Small Things#11 – Magic in our neighborhood!

This Summer not only flowers but magic blossomed in our neighborhood.

Driveways got filled with chalk art and innocent secrets were shared. Every beetle was observed and ants ran for cover as little scientists scaled the grounds. Stories happened and games got invented! There were nasty fights, cuts and falls but all was forgotten.

There were songs sung in chorus and amazing dance moves! There were dirty hands, feet as well, and soaked muddy shoes. Round eyes laughed and ruddy cheeks sparkled as they got engaged in charming chatter.

I saw stars in their wild hair and music in the shrieks. Imaginary characters came to life and so much was make belief.

Yes, I saw it all from my brown chair…experiencing it all like lines of an old prayer.

Many many years back, I was a part of the magic… now, sadly, just an observer!

Small Things #8 – The Legend of Latu Bhai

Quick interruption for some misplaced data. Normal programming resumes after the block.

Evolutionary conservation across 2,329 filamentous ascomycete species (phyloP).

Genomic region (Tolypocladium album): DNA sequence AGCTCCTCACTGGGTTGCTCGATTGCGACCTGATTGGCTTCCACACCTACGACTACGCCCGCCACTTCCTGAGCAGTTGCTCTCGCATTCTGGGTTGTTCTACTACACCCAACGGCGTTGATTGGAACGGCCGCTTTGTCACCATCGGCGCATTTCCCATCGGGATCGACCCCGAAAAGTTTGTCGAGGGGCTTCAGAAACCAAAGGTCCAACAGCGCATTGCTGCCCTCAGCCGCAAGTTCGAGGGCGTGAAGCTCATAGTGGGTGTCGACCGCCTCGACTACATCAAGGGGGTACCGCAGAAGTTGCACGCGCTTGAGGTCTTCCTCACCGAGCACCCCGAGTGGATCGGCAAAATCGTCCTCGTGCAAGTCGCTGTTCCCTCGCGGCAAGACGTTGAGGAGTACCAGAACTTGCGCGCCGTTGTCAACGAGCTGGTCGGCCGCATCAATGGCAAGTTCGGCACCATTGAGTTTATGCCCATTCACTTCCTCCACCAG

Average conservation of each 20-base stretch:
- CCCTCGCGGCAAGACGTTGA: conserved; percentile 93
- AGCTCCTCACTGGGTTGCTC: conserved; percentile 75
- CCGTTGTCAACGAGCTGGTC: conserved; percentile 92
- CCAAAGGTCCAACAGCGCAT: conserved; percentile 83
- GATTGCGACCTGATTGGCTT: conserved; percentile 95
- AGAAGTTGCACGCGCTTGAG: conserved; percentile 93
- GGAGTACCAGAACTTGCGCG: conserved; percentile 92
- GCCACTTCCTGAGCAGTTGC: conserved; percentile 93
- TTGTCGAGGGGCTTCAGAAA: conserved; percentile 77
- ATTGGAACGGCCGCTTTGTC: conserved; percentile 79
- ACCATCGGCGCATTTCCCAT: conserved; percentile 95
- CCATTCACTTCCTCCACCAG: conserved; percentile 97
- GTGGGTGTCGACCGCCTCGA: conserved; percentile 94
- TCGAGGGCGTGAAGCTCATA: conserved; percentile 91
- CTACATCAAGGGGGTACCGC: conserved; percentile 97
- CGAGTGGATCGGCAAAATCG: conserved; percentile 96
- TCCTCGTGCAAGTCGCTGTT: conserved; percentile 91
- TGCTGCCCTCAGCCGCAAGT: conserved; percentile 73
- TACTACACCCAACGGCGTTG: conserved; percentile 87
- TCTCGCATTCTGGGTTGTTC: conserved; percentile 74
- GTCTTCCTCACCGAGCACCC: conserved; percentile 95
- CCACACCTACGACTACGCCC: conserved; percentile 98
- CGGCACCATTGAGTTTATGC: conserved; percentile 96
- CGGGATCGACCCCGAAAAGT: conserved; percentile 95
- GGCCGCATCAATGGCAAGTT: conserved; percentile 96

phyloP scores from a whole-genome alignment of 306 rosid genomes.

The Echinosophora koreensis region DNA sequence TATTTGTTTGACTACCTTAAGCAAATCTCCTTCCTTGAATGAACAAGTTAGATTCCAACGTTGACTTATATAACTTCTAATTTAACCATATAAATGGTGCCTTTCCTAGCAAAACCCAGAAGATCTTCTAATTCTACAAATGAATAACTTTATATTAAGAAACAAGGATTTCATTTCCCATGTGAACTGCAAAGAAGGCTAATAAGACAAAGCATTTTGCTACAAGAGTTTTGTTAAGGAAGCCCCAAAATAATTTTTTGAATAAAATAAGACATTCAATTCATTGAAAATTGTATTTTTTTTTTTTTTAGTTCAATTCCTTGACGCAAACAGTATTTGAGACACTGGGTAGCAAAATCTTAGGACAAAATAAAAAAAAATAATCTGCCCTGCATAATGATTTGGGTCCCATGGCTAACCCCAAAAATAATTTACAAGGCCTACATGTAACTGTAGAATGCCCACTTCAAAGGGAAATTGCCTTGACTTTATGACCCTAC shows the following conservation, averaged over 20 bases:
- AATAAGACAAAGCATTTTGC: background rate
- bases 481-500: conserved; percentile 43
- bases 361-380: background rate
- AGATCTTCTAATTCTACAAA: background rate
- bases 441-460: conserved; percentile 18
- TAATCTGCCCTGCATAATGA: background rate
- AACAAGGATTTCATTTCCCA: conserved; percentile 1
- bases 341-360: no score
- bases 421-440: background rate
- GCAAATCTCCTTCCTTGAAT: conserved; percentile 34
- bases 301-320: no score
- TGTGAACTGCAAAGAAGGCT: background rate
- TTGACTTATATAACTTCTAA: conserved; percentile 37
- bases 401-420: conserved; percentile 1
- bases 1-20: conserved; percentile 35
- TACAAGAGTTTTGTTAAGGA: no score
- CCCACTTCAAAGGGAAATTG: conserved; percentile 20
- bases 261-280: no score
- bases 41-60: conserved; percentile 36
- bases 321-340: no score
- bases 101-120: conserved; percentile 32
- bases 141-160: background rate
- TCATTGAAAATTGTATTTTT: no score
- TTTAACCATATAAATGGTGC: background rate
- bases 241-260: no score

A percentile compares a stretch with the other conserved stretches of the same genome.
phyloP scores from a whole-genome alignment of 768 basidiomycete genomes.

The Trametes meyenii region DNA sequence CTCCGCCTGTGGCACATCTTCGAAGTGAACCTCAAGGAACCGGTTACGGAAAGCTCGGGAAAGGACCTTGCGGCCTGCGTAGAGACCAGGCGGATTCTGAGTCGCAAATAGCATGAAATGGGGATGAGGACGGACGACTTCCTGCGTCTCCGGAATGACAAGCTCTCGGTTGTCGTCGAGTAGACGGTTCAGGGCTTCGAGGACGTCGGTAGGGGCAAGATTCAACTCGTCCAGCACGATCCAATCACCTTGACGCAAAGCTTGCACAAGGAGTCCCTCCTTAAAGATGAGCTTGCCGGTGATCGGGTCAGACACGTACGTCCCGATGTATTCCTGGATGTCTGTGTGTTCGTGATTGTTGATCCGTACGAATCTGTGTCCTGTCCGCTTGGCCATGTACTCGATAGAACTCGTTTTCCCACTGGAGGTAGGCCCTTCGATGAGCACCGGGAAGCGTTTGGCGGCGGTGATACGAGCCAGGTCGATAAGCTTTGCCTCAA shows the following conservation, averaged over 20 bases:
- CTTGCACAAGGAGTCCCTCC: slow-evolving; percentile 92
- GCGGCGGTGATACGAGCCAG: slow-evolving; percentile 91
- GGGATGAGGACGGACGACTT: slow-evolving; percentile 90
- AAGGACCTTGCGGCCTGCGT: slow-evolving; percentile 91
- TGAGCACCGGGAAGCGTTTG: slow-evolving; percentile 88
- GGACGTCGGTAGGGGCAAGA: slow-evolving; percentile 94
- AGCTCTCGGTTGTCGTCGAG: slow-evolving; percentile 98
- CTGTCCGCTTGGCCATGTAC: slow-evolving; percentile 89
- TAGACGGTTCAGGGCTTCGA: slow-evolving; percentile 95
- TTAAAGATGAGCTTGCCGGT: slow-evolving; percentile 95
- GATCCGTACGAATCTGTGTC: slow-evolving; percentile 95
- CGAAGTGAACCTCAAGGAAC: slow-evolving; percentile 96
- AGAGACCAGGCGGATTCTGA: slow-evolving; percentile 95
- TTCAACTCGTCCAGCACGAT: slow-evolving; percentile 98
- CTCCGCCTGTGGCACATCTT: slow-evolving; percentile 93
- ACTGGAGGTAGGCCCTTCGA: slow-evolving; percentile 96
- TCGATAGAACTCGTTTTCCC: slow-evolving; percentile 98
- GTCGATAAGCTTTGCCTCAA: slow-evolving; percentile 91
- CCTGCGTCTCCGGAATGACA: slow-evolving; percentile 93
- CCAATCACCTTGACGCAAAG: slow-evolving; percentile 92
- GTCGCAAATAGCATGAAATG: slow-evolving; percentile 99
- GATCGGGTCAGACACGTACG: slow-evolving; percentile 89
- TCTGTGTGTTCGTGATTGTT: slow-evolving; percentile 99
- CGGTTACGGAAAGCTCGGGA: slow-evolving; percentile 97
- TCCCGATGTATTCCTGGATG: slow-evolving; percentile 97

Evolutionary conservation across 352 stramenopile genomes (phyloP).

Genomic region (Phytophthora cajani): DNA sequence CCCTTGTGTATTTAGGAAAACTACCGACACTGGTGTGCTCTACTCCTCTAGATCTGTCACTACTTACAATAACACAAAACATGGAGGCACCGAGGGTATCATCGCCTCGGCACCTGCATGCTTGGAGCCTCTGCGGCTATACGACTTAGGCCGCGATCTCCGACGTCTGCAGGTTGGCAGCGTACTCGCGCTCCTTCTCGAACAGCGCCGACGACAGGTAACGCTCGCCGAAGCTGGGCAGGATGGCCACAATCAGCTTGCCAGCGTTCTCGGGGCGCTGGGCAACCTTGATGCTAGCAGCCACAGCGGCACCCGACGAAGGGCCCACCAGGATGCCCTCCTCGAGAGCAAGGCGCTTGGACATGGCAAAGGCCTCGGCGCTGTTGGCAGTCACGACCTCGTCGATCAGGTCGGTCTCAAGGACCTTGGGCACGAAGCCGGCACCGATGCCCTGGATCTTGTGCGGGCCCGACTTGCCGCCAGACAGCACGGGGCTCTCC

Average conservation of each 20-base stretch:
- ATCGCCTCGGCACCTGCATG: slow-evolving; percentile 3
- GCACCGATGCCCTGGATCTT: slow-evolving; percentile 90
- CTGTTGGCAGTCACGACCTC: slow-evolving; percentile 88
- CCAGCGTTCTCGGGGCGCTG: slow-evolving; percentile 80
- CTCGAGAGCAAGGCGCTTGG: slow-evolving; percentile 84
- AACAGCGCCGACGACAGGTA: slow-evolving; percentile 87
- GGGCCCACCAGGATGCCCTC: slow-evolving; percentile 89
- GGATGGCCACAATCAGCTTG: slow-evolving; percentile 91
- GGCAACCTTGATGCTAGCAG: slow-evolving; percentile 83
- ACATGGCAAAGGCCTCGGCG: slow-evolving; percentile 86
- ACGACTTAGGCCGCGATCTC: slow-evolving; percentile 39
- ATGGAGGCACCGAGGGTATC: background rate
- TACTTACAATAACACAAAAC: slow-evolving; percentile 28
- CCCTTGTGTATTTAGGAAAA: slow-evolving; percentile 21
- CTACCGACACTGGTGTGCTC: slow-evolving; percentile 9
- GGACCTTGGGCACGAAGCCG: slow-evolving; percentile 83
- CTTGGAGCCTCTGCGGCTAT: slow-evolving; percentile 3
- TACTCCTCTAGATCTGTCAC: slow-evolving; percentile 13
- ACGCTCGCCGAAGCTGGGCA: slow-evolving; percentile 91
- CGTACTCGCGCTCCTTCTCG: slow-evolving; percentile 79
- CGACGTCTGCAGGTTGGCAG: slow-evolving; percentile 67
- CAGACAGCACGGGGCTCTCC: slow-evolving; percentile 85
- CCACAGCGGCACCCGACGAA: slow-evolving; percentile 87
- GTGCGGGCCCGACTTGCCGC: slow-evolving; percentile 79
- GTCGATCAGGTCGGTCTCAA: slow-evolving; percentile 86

“Latu Bhai hid Vava’s glasses,” declared my Little One as we were rushing to find my Older One’s glasses this crazy morning. I was lecturing the older one on his carelessness as he was getting late for school. But my three year old came to his rescue. “It is Latu Bhai!,” he said with conviction.

So, it was Latu Bhai again! Latu Bhai and his ‘partner in crime’ Undistynx are responsible for all the mishap in my house. They hide things, make the closet messy, drop water bottles and even tickle kids. We have been hearing about Latu Bhai for quite sometime now.

And surprisingly, Latu Bhai sounds so similar to my ‘Paper Bunny’, a character I had created when I was 6 or perhaps 7 year old. He was a naughty person who would throw paper all over the house. How kids recreate their parents’ second childhood! I had created another character called ‘Ms Jealousy’, who was jealous of everything and would chase everyone.

This legendary Latu Bhai (I don’t know how he comes up with these names) brought back so many beautiful memories of us kids running all over the house, wildly and happily, being chased by ‘my’ imaginary characters.